When the UK won the bid to host the 2012 Olympics, there were many opportunities for businesses that wanted to win Tendering contracts.

At that time, I was working with an organisation providing advice and support to businesses that wanted to win contracts with Local Authorities (LA). At least there was one assurance with the LA – you would get paid. Sometimes, it would take an interminable time, but you would get paid.

Part of my responsibility was to deliver “How to Tender Successfully” workshops, as many companies found the process time-consuming and overwhelming and would therefore choose not to apply.

The workshop was a step-by-step process for submitting tenders: how to understand the criteria, find opportunities, communicate with the buyers, complete Pre-Qualification documents and draft method statements.

Interestingly, during the workshop, the participants nodded enthusiastically and would leave, saying how much they had learned and what they would do next – and then did nothing.

I could not understand why.

Shortly after, it hit me. The participants didn’t believe it was possible to win the business. Their beliefs were in the way. For example:
✅ There’s no point; it won’t be successful anyway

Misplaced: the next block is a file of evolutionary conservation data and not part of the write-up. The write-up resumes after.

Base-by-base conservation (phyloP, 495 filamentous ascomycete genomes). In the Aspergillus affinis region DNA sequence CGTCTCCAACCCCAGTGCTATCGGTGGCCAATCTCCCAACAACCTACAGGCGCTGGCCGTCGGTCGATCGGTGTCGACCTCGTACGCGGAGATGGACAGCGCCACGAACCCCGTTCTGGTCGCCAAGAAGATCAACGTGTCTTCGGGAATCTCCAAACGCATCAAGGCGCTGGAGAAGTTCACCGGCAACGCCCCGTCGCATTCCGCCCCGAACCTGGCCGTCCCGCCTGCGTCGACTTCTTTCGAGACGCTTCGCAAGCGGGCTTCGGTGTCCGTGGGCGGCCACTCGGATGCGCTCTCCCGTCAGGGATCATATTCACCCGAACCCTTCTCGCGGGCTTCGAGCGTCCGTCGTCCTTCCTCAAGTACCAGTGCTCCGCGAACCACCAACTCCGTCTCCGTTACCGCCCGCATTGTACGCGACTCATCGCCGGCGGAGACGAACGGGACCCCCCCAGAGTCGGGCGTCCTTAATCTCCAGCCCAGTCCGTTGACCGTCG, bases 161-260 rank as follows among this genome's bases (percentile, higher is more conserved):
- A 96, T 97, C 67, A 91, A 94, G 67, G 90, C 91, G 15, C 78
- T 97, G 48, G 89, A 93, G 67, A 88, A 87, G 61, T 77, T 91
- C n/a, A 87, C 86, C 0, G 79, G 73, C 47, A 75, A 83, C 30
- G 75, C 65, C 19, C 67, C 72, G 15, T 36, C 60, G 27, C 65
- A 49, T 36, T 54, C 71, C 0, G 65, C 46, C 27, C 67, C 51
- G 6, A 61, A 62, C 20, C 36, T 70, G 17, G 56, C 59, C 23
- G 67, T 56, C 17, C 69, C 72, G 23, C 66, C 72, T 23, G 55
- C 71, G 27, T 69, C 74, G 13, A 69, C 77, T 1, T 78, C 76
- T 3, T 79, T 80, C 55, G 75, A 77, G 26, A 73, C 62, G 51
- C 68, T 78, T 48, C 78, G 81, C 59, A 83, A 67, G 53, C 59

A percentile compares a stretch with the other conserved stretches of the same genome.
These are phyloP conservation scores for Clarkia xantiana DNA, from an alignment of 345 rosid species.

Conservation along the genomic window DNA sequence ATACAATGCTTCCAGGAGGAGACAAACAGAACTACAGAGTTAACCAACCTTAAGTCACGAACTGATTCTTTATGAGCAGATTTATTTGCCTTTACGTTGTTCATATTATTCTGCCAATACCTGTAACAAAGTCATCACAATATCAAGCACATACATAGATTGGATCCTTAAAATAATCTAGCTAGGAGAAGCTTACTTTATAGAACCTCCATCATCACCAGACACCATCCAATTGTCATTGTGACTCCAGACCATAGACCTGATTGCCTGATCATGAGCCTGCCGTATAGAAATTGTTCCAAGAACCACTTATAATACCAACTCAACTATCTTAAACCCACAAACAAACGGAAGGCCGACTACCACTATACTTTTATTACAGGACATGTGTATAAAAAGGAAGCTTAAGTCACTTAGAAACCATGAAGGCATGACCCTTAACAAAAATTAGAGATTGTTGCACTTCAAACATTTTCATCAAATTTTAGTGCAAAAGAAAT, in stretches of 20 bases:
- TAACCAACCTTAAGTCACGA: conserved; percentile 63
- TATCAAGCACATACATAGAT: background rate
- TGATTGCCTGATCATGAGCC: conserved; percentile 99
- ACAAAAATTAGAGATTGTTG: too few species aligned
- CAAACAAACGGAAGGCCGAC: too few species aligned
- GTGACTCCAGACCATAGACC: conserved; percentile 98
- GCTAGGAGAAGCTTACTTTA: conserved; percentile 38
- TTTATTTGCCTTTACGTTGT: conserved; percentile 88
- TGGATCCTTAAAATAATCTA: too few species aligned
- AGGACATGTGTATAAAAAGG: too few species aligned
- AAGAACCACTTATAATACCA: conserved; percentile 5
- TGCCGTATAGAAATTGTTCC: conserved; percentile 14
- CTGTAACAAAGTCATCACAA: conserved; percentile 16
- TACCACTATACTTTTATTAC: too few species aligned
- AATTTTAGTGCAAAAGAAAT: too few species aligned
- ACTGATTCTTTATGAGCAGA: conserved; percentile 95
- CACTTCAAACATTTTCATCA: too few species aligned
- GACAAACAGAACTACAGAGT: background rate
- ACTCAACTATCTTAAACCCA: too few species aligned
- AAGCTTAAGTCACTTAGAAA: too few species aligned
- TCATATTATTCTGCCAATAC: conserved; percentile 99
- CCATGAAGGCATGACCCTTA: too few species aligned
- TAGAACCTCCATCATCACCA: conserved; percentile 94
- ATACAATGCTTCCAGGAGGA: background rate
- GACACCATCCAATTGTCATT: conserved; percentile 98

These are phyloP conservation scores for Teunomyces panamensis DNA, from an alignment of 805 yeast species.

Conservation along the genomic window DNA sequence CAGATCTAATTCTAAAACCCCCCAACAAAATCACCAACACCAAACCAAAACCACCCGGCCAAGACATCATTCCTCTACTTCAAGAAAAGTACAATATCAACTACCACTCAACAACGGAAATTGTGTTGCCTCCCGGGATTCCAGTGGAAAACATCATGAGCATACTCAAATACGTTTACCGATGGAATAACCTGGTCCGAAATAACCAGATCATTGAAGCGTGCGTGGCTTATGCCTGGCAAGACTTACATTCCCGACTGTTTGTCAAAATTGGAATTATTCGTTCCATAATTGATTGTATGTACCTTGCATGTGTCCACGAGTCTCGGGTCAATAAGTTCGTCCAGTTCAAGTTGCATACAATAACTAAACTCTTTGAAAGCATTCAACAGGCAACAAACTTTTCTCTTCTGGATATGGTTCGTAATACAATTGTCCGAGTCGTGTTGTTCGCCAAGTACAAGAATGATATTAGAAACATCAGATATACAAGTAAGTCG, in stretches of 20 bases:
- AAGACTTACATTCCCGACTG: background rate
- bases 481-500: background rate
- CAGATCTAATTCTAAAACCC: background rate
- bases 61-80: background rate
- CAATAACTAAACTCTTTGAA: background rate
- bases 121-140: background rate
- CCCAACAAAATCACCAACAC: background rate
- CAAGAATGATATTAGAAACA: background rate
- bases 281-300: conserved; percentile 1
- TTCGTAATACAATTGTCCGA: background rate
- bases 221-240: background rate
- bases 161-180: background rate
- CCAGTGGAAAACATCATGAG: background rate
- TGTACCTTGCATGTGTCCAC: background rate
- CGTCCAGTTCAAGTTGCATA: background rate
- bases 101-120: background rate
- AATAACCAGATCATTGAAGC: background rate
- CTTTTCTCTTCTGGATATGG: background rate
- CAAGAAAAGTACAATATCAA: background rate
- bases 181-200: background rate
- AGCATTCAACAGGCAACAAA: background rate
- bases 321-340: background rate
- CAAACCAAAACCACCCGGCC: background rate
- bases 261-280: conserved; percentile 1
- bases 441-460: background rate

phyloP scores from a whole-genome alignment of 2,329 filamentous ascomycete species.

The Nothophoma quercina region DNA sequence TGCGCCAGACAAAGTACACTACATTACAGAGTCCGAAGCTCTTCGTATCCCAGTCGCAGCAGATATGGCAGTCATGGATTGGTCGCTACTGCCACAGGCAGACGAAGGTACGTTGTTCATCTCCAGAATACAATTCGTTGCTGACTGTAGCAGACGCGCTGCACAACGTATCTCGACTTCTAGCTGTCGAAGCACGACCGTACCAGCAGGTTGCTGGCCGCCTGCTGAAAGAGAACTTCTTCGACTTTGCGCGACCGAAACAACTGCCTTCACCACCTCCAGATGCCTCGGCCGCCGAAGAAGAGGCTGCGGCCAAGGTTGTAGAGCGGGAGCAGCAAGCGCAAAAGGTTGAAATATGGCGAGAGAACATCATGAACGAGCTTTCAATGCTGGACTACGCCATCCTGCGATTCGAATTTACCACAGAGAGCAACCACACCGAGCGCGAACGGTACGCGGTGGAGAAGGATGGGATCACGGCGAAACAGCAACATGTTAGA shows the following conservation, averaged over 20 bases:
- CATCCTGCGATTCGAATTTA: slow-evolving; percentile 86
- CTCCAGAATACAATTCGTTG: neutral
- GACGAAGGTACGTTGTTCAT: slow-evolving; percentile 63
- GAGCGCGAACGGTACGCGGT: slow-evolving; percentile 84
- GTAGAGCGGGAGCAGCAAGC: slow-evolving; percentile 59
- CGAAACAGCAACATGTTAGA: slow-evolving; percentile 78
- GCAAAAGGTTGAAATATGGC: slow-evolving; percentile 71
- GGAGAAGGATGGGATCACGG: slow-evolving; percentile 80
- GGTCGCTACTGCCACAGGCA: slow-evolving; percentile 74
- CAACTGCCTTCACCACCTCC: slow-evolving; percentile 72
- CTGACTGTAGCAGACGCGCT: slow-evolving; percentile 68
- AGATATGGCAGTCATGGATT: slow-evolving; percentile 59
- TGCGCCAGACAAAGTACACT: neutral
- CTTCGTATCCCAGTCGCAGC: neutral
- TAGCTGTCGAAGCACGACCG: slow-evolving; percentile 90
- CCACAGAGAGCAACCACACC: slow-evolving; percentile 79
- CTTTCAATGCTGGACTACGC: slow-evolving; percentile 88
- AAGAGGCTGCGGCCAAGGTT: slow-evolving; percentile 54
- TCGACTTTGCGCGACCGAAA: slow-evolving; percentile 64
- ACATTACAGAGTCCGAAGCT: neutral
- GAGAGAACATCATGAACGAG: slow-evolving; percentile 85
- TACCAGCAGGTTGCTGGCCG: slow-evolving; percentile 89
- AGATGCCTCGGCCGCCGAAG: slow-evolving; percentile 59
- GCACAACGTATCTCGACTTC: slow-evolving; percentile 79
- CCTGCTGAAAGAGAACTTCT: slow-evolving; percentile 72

✅ We don’t have the right experience
✅ The contracts have already been awarded – it’s a waste of time

The list was long.

I decided to do something different and changed the workshop format, so in the first hour, we dealt with beliefs. I wanted to unearth all those mental blockages in the way and then proceed to the strategies.

After that, many businesses followed through, and some succeeded. This was also made possible by the evidence of other companies being successful, which reduced the cynicism and deep-seated beliefs.

But here’s a twist, the beliefs worked on both sides, as the ‘beliefs’ held by the buyers in LA were just as insidious.

Although there had been directives to create opportunities for local or more diverse suppliers, the decision-makers would not award contracts to local businesses because of the ‘risk’ and other unconscious biases. They went through the motions and ultimately stayed with the incumbents.

Our beliefs shape our decisions, how we speak, the clients we approach and accept, and ultimately, how much we value ourselves and those around us.